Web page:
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Offset and redraw vs savings | Updated: 10:02:06 AM, Monday December 10, 2012
By Bruce Brammall
Debt Man Offset and redraw vs savings

Don’t be a Gomer Pyle! If you’re serious about saving for your future, and you’ve got a home loan, then offset and redraw accounts are, literally, more than twice as good as savings accounts.
Image: © Lev –

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What do Bob Hawke, Lance Armstrong and Bill Clinton have in common?

All are very smart people who have said some really dumb things. Remember these classics?

“I have never doped.”

“I did not have sexual relations with that woman.”

“By 1990, no Australian child will be living in poverty.”

On a stupid scale of one to 10, they all rate “Gomer Pyle”. Two of them were outright lies (Lance and Bill). Dudes, there were WITNESSES. And they eventually bleated like sheep.

And then there’s Bob. Bob’s crime was that he didn’t stick to the script. The script said “need”. Bob said “will”. Silly Bobby.

Recently, someone I rate with money smarts said something that was particularly stupid (in my humble opinion).

His line? If you have a mortgage, you should NOT have your “savings” in an offset account. Instead, it should be in a high-interest account.

His reasoning? You’re more likely to spend the money if it’s in an offset account than if its in a separate bank account.

Now, this wise guy’s comment was dumb on two levels.

Firstly, access to your savings. Online banking means high-interest accounts (such as ING Direct, or BankWest) are just as accessible as money in an offset/ redraw account. The difference is a couple of mouse clicks.

Secondly, but far more importantly, you’re ripping yourself off thousands of dollars every year, unnecessarily paying extra tax AND taking longer to own your home.

Offset/redraw accounts are enormously powerful savings tools. They are, without doubt, the best way to save cash for people with mortgages. They deliver returns literally twice as good as earning high interest on your money.

How? Well, let’s have a quick refresher on what offset and redraw accounts are. They are slightly different, but for savings purposes, they provide the same benefits.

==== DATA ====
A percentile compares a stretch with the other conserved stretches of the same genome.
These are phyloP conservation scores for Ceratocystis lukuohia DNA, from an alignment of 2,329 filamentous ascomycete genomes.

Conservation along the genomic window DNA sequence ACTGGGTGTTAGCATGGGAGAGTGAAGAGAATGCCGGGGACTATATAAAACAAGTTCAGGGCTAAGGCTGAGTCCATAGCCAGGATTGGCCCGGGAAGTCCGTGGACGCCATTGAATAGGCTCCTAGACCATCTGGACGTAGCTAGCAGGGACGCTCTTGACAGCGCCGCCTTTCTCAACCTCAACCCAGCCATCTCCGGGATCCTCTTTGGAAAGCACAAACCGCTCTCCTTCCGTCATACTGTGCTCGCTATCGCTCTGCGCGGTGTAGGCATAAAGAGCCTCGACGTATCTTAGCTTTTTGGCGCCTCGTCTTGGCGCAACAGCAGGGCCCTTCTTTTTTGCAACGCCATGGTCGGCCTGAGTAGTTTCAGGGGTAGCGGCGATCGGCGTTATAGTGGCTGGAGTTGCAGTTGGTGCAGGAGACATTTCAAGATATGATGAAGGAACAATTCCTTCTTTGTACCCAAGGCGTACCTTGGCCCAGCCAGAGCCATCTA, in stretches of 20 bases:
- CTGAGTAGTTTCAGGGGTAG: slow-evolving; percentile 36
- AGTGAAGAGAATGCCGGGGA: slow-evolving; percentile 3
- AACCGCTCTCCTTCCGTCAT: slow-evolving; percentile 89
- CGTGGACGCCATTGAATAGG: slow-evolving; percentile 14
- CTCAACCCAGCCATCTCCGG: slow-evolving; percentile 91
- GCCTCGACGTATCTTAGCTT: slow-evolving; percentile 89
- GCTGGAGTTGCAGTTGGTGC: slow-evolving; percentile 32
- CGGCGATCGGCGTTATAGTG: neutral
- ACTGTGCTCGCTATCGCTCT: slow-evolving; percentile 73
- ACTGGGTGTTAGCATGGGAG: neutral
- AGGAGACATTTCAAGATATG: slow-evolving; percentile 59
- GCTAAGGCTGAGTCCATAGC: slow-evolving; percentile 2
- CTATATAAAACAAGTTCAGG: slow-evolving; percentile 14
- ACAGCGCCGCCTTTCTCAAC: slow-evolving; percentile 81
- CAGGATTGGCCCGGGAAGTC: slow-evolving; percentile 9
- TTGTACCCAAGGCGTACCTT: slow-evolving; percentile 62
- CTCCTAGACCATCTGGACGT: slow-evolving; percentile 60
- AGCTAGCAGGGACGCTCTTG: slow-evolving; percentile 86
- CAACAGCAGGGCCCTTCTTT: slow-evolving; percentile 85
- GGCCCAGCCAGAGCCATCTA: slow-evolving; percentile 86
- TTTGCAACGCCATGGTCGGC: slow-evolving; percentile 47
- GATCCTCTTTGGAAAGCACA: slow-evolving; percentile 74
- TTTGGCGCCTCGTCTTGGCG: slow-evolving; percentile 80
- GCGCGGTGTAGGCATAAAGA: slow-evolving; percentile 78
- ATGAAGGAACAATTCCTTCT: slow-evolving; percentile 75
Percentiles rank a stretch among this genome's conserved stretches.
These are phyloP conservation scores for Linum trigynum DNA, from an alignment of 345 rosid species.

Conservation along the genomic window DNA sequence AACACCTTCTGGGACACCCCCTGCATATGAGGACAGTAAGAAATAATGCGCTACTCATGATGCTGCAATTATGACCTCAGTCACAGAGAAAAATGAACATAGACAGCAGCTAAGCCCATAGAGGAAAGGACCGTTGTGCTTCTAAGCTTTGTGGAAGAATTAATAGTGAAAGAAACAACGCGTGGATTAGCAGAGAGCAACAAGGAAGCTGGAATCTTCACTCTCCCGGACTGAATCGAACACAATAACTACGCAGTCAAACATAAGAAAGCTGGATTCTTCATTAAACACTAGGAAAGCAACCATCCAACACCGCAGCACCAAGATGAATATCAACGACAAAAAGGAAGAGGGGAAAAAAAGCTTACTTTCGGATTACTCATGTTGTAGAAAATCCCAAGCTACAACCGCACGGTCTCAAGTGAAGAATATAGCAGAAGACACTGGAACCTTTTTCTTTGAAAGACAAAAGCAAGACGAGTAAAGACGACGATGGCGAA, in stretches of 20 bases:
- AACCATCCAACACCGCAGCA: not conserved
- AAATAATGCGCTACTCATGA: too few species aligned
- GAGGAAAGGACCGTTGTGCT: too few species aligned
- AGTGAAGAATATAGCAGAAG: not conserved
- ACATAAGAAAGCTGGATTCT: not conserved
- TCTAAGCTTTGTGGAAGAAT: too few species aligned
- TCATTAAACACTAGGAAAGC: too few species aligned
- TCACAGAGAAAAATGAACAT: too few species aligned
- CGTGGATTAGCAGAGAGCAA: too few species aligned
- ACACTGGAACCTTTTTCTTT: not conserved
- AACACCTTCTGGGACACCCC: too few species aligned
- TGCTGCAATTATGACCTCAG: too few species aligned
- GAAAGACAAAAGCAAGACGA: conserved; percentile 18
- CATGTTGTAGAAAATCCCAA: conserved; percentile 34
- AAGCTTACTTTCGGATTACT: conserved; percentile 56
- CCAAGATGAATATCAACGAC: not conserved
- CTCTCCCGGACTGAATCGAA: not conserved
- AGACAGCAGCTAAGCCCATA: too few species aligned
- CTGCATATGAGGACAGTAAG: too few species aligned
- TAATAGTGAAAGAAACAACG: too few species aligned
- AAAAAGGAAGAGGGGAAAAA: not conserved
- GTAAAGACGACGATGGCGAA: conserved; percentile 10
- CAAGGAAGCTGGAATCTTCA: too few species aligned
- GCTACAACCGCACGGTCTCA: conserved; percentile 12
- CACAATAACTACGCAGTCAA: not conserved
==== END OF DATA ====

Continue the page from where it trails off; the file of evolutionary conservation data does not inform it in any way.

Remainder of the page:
Offset/redraw accounts are linked to your home loan. Any cash sitting in the account reduces the amount of interest you pay on your home loan.

Let’s take a home loan of $300,000 and “savings” of $30,000. That is, spare cash that you could use to do anything. But instead of spending it, you’re doing the right thing and saving it.

You could put it in a high-interest online bank account earning interest, or you could use an offset/redraw account.

The high interest account earns 6 per cent a year, or $1800. However, as you’ve earned the interest you must pay tax. The “average” income earner pays 34 per cent income tax is now left with $1188 of the $1800.

Next, let’s put that $30,000 into an offset or redraw account. Mortgage interest rates tend to be higher than savings accounts – the difference is how banks make their money – so let’s use 7 per cent.

If you have $30,000 in your offset, you pay interest for that month on $270,000. You save 7 per cent, or $2100 a year, which comes straight off your home loan. As you didn’t “earn” the money, there’s no tax to pay. Nil. $0.

That’s right. If you “earn” interest through a high-interest account, you keep $1188. If you “save” interest with an offset, you keep the whole $2100.

And the higher your income, the bigger the advantage an offset/redraw account is. If you earn over $80,000 a year, you only get to keep $1107. And for those on $180,000-plus, you only get to keep $963.

Now, let’s compound those figures over 20 years.

The $30,000 in the offset cut your home loan by $86,090. It’s shaved more than three years off your home loan, meaning ownership comes sooner, which means no mortgage.

Now, the interest-bearing account. Here’s what’s happened:

  • Someone earning up to $80,000 has saved an extra $33,740.
  • Someone earning $80,000 to $180,000 has saved $31,924.
  • Someone earning $180,000-plus has saved $26,436.

Simply, you are $50-60,000 better off with that $30,000 against your home loan over 20 years.

If you’re the sort of person who sees money in your accounts and spends it, then you’ll find the money and spend it, no matter whether it’s in high interest account or your offset.

However, if you’re serious about saving for your future, and you’ve got a home loan, then offset and redraw accounts are, literally, more than twice as good.

To claim anything else is, like Lance, “dope on a world-class scale”.

More: Compare savings accounts | Compare home loans

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Bruce Brammall is the author of Debt Man Walking (, a licensed financial adviser and mortgage broker.

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